President Trump said he will travel to Georgia next Saturday to campaign for the two Republican senators locked in a crucial runoff that will determine which political party controls the U.S. Senate.
Trump made the announcement on a video call with U.S. service members on Thanksgiving in which he again railed against the integrity of the state’s voting system.
“Maybe I’ll go twice,” he said, noting he’d probably draw in a stadium full of supporters in the southern state.
Georgia’s two Republican senators Kelly Loeffler and David Perdue will face Democratic challengers Raphael Warnock and Jon Ossoff in a Jan. 5 runoff. Warnock is a senior pastor at Martin Luther King Jr.’s church Ebenezer Baptist. Ossoff, a former investigative journalist, gained national attention in a 2017 special election for Congress, nearly flipping a seat long in GOP control.
Following Trump’s travel announcement, Loeffler tweeted, “I’m excited to welcome @realDonaldTrump back to Georgia next Saturday for a rally with @Perduesenate & me! We will ALWAYS have his back – and I’m so honored he has outs! #gapol #gasen.”
Despite near-constant praise for Perdue, Trump’s response to Loeffler hasn’t always been as welcoming.
It is no secret that Trump’s relationship with Georgia Gov. Brian Kemp, a Republican, started to turn after he appointed Loeffer to former Sen. Johnny Isakson’s seat. Isakson retired at the end of 2019 due to Parkinson’s disease and other medical challenges.
Loeffler is running for the final two years won by Isakson in 2016.
Trump had wanted Kemp to appoint Rep. Doug Collins to Isakson’s post.
On election night, Loeffler ran in a special election with 20 candidates on the ballot, including Collins and Warnock.
Warnock and Loeffler were the top two performers in that race but because neither won a majority, they will meet again in the Jan. 5 runoff.
Loeffler, 49, and her husband, 65, hold about a $500 million stake in Intercontinental Exchange, which serves as the parent to the New York Stock Exchange. Forbes, which did a deep dive of their finances, estimates Loeffler and her husband are worth at least $800 million.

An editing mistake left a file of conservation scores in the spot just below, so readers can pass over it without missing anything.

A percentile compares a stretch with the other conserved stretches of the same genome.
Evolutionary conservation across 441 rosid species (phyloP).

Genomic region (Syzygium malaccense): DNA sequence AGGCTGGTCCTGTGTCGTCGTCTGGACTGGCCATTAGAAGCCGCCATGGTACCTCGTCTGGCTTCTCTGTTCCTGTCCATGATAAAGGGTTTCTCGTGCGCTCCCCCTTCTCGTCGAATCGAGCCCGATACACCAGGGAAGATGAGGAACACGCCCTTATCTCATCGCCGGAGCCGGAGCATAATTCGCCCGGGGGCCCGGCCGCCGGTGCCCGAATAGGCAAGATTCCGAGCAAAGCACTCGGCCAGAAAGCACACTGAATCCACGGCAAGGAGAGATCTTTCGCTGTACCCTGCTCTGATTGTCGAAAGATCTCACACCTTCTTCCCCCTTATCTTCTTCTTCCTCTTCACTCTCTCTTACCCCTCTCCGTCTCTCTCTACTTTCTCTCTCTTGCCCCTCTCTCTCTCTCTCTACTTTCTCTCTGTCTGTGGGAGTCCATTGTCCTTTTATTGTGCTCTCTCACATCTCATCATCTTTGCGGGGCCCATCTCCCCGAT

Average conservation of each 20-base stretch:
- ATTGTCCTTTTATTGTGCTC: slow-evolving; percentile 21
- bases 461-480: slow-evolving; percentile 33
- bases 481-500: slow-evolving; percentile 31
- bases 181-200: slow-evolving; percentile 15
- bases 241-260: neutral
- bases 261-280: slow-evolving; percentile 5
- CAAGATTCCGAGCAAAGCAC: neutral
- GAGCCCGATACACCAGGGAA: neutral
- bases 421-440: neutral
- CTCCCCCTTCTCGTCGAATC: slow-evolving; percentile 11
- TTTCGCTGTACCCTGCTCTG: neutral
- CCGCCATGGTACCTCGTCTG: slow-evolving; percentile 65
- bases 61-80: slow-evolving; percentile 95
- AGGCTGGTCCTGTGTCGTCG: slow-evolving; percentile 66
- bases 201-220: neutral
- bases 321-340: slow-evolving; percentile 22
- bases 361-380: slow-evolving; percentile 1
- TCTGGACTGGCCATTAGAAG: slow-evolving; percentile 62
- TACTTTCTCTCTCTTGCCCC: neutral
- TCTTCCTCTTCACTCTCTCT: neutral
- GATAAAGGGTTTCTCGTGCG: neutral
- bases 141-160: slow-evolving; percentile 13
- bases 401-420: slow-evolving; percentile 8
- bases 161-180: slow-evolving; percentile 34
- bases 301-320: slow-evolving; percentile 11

Loeffler and Perdue have never wavered in their support of Trump and, like the president, has repeatedly pushed the unfounded claim that there was massive voter fraud in Georgia, choosing instead to throw the state’s Republican governor and secretary of state under the bus to keep favor with Trump, who has refused to concede the presidential race to Joe Biden.
Georgia Republican Party Chairman David Shafer told the Washington Examiner he is ready for Trump’s visit and believes it will bring the fractured party together.
“We need the president’s help to win the runoff elections and are delighted that he is returning,” Shafer said Friday. “His supporters here want to see him.”
Following Trump’s video call with service members, he told reporters that he would leave the White House if the Electoral College formalizes President-elect Biden’s victory, even as Trump continued to insist such a decision would be a “mistake.”
When asked if he would vacate the building on Biden’s inauguration day he added, “certainly I will,” but not before insisting that “a lot of things” would happen between now and January that might alter the results.
The outgoing president spent much of Thanksgiving renewing baseless claims of massive fraud on Twitter. He also took a swing at two NFL players from Houston and Detroit that had taken a knee during the national anthem.
“No thanks!” Trump tweeted in response.